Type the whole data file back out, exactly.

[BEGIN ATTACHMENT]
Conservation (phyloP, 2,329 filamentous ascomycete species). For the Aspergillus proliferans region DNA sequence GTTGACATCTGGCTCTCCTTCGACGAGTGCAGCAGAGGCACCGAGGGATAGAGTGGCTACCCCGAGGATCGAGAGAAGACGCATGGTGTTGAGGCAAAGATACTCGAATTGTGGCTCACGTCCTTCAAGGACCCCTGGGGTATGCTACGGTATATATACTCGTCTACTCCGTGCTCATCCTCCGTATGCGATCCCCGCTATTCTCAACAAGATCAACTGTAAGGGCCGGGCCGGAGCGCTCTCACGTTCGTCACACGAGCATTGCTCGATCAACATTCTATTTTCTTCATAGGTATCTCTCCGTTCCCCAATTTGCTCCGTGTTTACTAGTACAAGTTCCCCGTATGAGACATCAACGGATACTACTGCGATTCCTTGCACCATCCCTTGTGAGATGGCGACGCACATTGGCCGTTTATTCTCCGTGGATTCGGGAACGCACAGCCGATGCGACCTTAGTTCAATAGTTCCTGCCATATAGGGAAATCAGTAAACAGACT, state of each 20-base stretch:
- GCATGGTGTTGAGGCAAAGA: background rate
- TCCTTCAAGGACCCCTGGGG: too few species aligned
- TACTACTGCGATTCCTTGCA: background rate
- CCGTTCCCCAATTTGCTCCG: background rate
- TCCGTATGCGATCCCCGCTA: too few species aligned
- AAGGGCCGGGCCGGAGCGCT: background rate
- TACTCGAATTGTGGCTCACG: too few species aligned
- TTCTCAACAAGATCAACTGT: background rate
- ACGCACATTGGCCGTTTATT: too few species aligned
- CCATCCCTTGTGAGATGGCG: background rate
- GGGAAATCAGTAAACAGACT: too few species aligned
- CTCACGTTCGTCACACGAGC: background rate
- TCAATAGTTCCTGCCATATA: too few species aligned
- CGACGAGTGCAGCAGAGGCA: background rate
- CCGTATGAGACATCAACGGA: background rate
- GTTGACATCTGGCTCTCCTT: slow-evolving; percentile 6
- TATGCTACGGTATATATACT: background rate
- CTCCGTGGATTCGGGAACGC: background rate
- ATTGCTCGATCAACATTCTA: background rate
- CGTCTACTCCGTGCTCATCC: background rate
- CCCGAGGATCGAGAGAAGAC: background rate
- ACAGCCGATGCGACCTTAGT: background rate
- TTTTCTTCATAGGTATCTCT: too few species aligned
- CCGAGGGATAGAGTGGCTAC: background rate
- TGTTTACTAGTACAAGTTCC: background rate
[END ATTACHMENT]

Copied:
Conservation (phyloP, 2,329 filamentous ascomycete species). For the Aspergillus proliferans region DNA sequence GTTGACATCTGGCTCTCCTTCGACGAGTGCAGCAGAGGCACCGAGGGATAGAGTGGCTACCCCGAGGATCGAGAGAAGACGCATGGTGTTGAGGCAAAGATACTCGAATTGTGGCTCACGTCCTTCAAGGACCCCTGGGGTATGCTACGGTATATATACTCGTCTACTCCGTGCTCATCCTCCGTATGCGATCCCCGCTATTCTCAACAAGATCAACTGTAAGGGCCGGGCCGGAGCGCTCTCACGTTCGTCACACGAGCATTGCTCGATCAACATTCTATTTTCTTCATAGGTATCTCTCCGTTCCCCAATTTGCTCCGTGTTTACTAGTACAAGTTCCCCGTATGAGACATCAACGGATACTACTGCGATTCCTTGCACCATCCCTTGTGAGATGGCGACGCACATTGGCCGTTTATTCTCCGTGGATTCGGGAACGCACAGCCGATGCGACCTTAGTTCAATAGTTCCTGCCATATAGGGAAATCAGTAAACAGACT, state of each 20-base stretch:
- GCATGGTGTTGAGGCAAAGA: background rate
- TCCTTCAAGGACCCCTGGGG: too few species aligned
- TACTACTGCGATTCCTTGCA: background rate
- CCGTTCCCCAATTTGCTCCG: background rate
- TCCGTATGCGATCCCCGCTA: too few species aligned
- AAGGGCCGGGCCGGAGCGCT: background rate
- TACTCGAATTGTGGCTCACG: too few species aligned
- TTCTCAACAAGATCAACTGT: background rate
- ACGCACATTGGCCGTTTATT: too few species aligned
- CCATCCCTTGTGAGATGGCG: background rate
- GGGAAATCAGTAAACAGACT: too few species aligned
- CTCACGTTCGTCACACGAGC: background rate
- TCAATAGTTCCTGCCATATA: too few species aligned
- CGACGAGTGCAGCAGAGGCA: background rate
- CCGTATGAGACATCAACGGA: background rate
- GTTGACATCTGGCTCTCCTT: slow-evolving; percentile 6
- TATGCTACGGTATATATACT: background rate
- CTCCGTGGATTCGGGAACGC: background rate
- ATTGCTCGATCAACATTCTA: background rate
- CGTCTACTCCGTGCTCATCC: background rate
- CCCGAGGATCGAGAGAAGAC: background rate
- ACAGCCGATGCGACCTTAGT: background rate
- TTTTCTTCATAGGTATCTCT: too few species aligned
- CCGAGGGATAGAGTGGCTAC: background rate
- TGTTTACTAGTACAAGTTCC: background rate